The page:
Satya Nadella, CEO of Microsoft
Justin Solomon | CNBC
In late 2017, Microsoft invested in an experimental health-care company called Adaptive Biotechnologies, hoping to put its advanced cloud technology to work in life sciences while also making money as a significant shareholder.
As of Thursday, Microsoft appears poised to do both.
Adaptive, which is developing what it calls an “immune medicine platform” to change how we treat various diseases, soared in its public market debut. The stock doubled during intra-day trading on Thursday, closing at $40.30 after the company sold shares Wednesday night at $20 a piece. The pop means the value of Microsoft’s $45 million investment at $10.67 a share has almost quadrupled.
As the world’s most valuable public company, with a market cap over $1 trillion, Microsoft has many ways to generate profits. Start-up investments represent one avenue, though the software maker has been far less active than many other large tech companies like Alphabet, which has multiple venture groups for early and late-stage deals, and Salesforce, which has been a big investor in cloud software and recently launched specific funds in in Canada, Japan and Australia.
With Adaptive, there’s much more at stake for Microsoft than just an investment in the biggest biotech IPO of 2019 so far. Microsoft’s Azure unit, which is second in the cloud infrastructure market behind Amazon Web Services, gets to test out its artificial intelligence tools in an industry that promises to be highly lucrative in the coming years as more emerging health-related companies turn to software in the cloud for heavy workloads. According to Orbis Research, the global immunology market will grow to $74.1 billion in 2022 from $57.7 billion in 2015.
Adaptive has agreed to spend a minimum of $12 million on Azure over seven years, according to its IPO prospectus, and Microsoft is the exclusive provider of cloud services during that period.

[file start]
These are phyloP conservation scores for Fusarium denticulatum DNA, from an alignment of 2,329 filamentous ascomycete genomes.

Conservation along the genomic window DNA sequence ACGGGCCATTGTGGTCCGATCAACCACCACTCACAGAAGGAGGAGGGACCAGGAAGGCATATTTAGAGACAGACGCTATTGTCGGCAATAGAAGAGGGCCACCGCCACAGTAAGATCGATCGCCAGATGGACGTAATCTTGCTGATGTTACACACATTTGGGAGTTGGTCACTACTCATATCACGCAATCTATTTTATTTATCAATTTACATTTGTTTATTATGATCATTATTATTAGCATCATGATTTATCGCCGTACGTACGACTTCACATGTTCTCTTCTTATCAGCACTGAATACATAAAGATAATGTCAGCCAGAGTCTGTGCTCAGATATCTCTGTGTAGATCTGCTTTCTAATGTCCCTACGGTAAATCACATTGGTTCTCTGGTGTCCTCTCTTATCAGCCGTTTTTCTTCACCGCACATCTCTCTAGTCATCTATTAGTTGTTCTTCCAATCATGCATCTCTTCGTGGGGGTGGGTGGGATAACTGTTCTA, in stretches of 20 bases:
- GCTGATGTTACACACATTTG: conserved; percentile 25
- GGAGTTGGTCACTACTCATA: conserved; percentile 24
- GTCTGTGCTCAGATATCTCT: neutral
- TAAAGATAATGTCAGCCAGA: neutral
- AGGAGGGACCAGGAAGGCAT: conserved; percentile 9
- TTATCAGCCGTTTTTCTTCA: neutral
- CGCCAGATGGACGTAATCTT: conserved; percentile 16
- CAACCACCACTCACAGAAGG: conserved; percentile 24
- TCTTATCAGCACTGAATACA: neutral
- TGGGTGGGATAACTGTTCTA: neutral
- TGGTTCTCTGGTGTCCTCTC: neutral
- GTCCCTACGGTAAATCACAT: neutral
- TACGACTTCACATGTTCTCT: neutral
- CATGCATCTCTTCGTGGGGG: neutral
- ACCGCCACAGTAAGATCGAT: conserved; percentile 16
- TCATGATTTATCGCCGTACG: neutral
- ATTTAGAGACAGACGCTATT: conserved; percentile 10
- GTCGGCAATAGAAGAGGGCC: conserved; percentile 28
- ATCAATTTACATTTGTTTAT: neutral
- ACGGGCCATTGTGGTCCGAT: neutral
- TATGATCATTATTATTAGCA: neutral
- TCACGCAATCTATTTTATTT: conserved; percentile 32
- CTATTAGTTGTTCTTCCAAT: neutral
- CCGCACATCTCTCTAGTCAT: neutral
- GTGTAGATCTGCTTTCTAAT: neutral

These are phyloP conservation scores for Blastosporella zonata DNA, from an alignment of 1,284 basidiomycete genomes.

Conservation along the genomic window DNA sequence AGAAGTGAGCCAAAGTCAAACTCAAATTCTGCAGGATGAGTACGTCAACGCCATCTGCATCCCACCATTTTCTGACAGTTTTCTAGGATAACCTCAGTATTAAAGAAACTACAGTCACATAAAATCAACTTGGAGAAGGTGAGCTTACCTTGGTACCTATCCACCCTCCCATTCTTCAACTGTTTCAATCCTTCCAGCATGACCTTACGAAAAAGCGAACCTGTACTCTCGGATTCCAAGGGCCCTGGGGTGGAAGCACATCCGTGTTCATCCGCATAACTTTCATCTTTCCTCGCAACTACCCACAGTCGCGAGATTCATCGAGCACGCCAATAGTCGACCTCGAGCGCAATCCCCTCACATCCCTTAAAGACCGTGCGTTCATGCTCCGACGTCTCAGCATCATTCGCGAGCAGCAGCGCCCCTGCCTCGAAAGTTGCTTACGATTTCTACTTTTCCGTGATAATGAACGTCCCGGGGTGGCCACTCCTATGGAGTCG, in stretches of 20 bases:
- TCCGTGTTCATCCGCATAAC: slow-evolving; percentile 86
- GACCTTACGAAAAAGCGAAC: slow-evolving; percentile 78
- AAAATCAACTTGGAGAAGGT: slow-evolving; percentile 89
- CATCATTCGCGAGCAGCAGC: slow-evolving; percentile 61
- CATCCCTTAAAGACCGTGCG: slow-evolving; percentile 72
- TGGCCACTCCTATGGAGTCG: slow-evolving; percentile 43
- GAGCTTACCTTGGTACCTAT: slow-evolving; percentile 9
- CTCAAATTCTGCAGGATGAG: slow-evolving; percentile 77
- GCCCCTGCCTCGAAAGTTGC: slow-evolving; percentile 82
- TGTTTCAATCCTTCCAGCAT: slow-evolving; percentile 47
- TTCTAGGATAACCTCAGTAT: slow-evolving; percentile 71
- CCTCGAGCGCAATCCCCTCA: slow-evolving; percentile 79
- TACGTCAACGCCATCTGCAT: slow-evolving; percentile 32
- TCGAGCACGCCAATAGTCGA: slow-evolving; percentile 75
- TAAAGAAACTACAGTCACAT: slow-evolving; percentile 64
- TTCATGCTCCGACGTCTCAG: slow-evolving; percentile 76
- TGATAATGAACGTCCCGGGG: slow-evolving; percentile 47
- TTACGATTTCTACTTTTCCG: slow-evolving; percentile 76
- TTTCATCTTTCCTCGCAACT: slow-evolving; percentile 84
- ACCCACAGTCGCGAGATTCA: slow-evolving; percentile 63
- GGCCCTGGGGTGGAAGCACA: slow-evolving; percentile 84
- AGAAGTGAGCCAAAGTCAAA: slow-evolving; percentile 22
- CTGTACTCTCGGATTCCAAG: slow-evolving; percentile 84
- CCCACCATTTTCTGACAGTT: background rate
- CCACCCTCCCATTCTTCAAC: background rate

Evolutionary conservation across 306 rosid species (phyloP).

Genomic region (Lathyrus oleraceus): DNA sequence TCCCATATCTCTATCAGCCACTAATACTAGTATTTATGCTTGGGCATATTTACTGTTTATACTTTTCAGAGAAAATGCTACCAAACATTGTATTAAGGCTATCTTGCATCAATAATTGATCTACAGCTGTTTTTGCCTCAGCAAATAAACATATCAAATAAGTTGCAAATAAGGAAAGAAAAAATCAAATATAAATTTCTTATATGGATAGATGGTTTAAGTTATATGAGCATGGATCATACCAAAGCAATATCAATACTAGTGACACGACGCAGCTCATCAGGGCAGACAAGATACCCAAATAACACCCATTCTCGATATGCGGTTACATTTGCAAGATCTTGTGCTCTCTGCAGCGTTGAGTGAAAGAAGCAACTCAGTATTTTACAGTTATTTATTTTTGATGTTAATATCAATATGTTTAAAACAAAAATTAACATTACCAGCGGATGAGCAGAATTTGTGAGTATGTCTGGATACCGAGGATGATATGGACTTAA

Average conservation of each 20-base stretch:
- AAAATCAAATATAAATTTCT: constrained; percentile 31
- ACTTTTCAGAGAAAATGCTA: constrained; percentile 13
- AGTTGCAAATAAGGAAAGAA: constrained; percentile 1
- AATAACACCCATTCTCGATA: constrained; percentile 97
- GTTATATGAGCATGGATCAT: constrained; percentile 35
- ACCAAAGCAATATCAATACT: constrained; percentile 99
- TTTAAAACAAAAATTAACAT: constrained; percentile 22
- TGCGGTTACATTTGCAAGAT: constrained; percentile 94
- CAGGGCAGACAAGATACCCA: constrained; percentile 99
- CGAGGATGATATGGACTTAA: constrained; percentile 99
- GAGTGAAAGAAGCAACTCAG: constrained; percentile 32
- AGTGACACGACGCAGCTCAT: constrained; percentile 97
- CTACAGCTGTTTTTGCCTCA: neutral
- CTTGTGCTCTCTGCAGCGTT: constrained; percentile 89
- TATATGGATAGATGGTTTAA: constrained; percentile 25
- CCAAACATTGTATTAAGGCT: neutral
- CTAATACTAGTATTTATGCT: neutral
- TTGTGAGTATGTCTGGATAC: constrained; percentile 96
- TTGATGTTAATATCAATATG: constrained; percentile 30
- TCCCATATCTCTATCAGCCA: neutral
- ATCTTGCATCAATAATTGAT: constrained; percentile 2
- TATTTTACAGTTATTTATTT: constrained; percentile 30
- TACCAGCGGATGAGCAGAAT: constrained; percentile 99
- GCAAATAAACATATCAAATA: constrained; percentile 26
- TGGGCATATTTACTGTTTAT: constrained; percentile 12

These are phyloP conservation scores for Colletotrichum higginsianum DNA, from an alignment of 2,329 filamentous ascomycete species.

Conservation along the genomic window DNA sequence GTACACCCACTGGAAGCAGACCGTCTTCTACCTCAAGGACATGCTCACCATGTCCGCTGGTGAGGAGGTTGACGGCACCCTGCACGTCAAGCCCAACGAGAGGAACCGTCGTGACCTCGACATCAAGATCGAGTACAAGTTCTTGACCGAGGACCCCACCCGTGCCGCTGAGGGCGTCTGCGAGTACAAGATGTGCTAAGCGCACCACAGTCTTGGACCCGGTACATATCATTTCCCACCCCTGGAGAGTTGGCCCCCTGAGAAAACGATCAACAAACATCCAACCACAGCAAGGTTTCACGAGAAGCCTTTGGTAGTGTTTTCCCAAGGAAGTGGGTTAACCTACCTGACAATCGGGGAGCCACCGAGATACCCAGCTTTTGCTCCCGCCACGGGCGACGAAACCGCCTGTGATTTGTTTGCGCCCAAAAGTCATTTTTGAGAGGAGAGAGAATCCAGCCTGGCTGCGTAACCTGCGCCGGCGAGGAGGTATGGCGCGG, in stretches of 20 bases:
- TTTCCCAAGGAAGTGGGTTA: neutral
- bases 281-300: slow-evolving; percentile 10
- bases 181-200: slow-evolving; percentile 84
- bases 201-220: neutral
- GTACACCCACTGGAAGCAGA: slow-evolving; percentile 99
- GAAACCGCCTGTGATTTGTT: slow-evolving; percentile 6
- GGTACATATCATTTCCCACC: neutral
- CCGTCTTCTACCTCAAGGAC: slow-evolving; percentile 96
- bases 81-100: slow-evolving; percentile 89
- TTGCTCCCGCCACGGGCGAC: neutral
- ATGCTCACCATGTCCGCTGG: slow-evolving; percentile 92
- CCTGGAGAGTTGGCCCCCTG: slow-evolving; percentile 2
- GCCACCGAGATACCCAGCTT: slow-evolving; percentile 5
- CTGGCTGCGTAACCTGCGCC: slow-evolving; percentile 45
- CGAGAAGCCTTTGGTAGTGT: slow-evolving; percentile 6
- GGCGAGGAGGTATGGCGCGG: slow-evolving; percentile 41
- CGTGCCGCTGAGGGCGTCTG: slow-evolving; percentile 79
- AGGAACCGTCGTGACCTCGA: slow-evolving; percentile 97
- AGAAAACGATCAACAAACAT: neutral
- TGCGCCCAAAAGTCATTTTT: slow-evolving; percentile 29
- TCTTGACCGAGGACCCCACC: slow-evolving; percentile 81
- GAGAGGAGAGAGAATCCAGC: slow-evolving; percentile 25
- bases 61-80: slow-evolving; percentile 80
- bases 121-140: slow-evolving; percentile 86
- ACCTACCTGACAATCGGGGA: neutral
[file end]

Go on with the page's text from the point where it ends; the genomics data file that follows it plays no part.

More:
“We believe deeply in the potential for this partnership with Adaptive and have made a substantial financial investment in the company,” Peter Lee, Microsoft’s corporate vice president of AI and research, wrote in a blog post when the agreement was announced. “We have also begun a major research and development collaboration that involves Adaptive’s scientists working closely with our top researchers to use Adaptive’s innovative sequencing technology and Microsoft’s large-scale machine learning and cloud computing capabilities to make deep reading of the immune system a reality.”
Competition in health
Adaptive mentions Microsoft 74 times in its prospectus. Ultimately, the two companies aim to develop a single blood test for early detection of many diseases, including cancers and autoimmune disorders. Adaptive’s competitors include Bristol-Myers Squibb, GlaxoSmithKline, Qiagen and Thermo Fisher Scientific. Chief Technical Officer Sean Nolan previously worked at Microsoft, where he led the HealthVault team that focused on software for storing people’s health data.
Microsoft’s investment in Adaptive came months after it identified health care as a focal point. In April, the company hired Gregory Moore as corporate vice president of health technology and alliances. Moore was previously running Google’s cloud health-care efforts and before that worked at the health system Geisinger.
AWS is also making a push in the market, offering tools for genomics research as well as biotech companies, health-care providers and insurers.
Brothers Chad and Harlan Robins founded Seattle-based Adaptive in 2009. The company had 346 employees at the end of March. Adaptive raised $300 million in the IPO, topping the amount brought in by Cortexyme, Personalis, Prevail Therapeutics and other biotech companies that have debuted this year.
Microsoft has had other investment wins. The company inherited a stake in software start-up Confluent through its $27 billion acquisition of LinkedIn in 2016, and the value of that investment has since increased dramatically. And earlier this week Microsoft co-founder Bill Gates said that buying part of Facebook before the social media company went public was “a super-successful investment.”
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